Paradoxically, it was the financial crisis that finally broke the stalemate. The BBC, like everyone else, was asked to accept cuts in 1931 — a “voluntary contribution’, by accepting a lower percentage of the licence fee. Reith proposed instead that the BBC should pay for the Empire Service out of an unreduced budget.

This created a curious situation: many Government ministers approved the proposal but none would come out and say so in open debate. But Reith was sufficiently encouraged to go it alone. The Board of Governors approved the expenditure for two transmitters at Daventry, and they were built within nine months. On November 14, 1932 — 10 years to the day after the first BBC transmission on 2LO — tests began. The Empire Service opened five weeks later.

 

A transmitter mast and the king

A composite picture put out to publicise the Empire Service in November, 1935.

 

It began with a staff of four and no budget. The transmissions — two hours a day broadcast five times for five different time zones — were mostly repeats of domestic programmes. This was actually what overseas listeners wanted to hear. But the service caught on — the King’s broadcast brought in large numbers of listeners — and the hours were increased to 14½ a day with a weekly budget of £100 [about £7,150 today]. This was a big sum by comparison with the £10 that the first week’s programmes cost!

Meanwhile one of the founders of the Empire Service, Malcolm Frost, was sent by Reith on a tour of the Empire. Part of his purpose was to promote the new service — but he also carried a collection of disc recordings of BBC programmes, for sale to overseas broadcasting organisations. It was an effort to prevent such stations “pirating’’ the new BBC transmissions. So Transcription Service began.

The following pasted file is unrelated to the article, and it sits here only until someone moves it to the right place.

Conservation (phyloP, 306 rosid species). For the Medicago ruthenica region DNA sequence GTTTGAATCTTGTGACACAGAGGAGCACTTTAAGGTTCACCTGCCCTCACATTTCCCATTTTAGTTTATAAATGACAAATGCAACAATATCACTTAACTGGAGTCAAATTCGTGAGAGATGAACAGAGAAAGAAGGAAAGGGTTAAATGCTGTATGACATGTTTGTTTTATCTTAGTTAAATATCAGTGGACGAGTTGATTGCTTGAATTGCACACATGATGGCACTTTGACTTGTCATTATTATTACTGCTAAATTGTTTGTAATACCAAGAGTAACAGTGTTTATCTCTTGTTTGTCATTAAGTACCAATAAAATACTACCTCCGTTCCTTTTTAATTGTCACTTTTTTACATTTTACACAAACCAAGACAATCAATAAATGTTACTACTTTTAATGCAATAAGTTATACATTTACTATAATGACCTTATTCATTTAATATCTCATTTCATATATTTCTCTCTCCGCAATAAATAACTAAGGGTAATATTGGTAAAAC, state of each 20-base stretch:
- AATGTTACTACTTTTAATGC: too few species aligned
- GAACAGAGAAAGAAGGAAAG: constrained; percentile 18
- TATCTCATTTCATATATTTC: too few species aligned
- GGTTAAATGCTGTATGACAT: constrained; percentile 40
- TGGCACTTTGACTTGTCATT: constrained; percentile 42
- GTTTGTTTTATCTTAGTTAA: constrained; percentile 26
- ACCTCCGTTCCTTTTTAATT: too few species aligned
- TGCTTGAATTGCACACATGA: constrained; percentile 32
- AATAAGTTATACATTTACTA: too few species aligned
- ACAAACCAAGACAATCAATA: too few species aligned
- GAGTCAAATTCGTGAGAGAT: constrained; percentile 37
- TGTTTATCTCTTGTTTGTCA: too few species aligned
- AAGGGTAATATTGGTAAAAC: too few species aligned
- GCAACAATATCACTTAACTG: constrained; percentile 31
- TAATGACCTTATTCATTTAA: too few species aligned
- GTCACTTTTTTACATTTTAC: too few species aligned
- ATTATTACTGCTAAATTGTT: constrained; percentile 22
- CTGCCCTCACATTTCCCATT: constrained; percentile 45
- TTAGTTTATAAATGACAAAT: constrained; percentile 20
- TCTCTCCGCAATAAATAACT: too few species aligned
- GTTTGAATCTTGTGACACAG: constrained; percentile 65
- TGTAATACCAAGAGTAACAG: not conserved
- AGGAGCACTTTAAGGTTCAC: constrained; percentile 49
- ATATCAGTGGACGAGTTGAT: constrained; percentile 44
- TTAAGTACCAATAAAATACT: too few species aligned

Malcolm Frost was one of four men who guided the new service through the 1930s. At its head was Captain — later Sir — Cecil Graves, who had been Deputy Director of Programmes and was eventually joint DG. The other two came from the Regions: J.C.S. Macgregor, an announcer in Edinburgh, came down to head the growing Empire News, and from Manchester came J.B. Clark, who later, as Sir Beresford Clark, was Director of Overseas Services for 13 years.

 

Among the pioneers

 

 

Under these four the Empire Service, responding to a growing audience in North America and other parts of the English-speaking world, broadened its outlook. They saw, too, the start of foreign language broadcasting.

But responsibility for the growth of the service into its present scope and prestige rests with another man — a man prompted — indeed obsessed — with a vision of Empire. Like many of Reith’s appointments, he had seen military service. Like many of the politicians who bedevilled the growth of overseas broadcasting during the 30s, he understood its potential for conveying propaganda. During the 1920s, while the arguments about the Empire Service were being carried on, he was becoming increasingly influential in political circles, and he came to power within a few months of that December day in 1932 when the Empire Service began.

His name was … Adolf Hitler.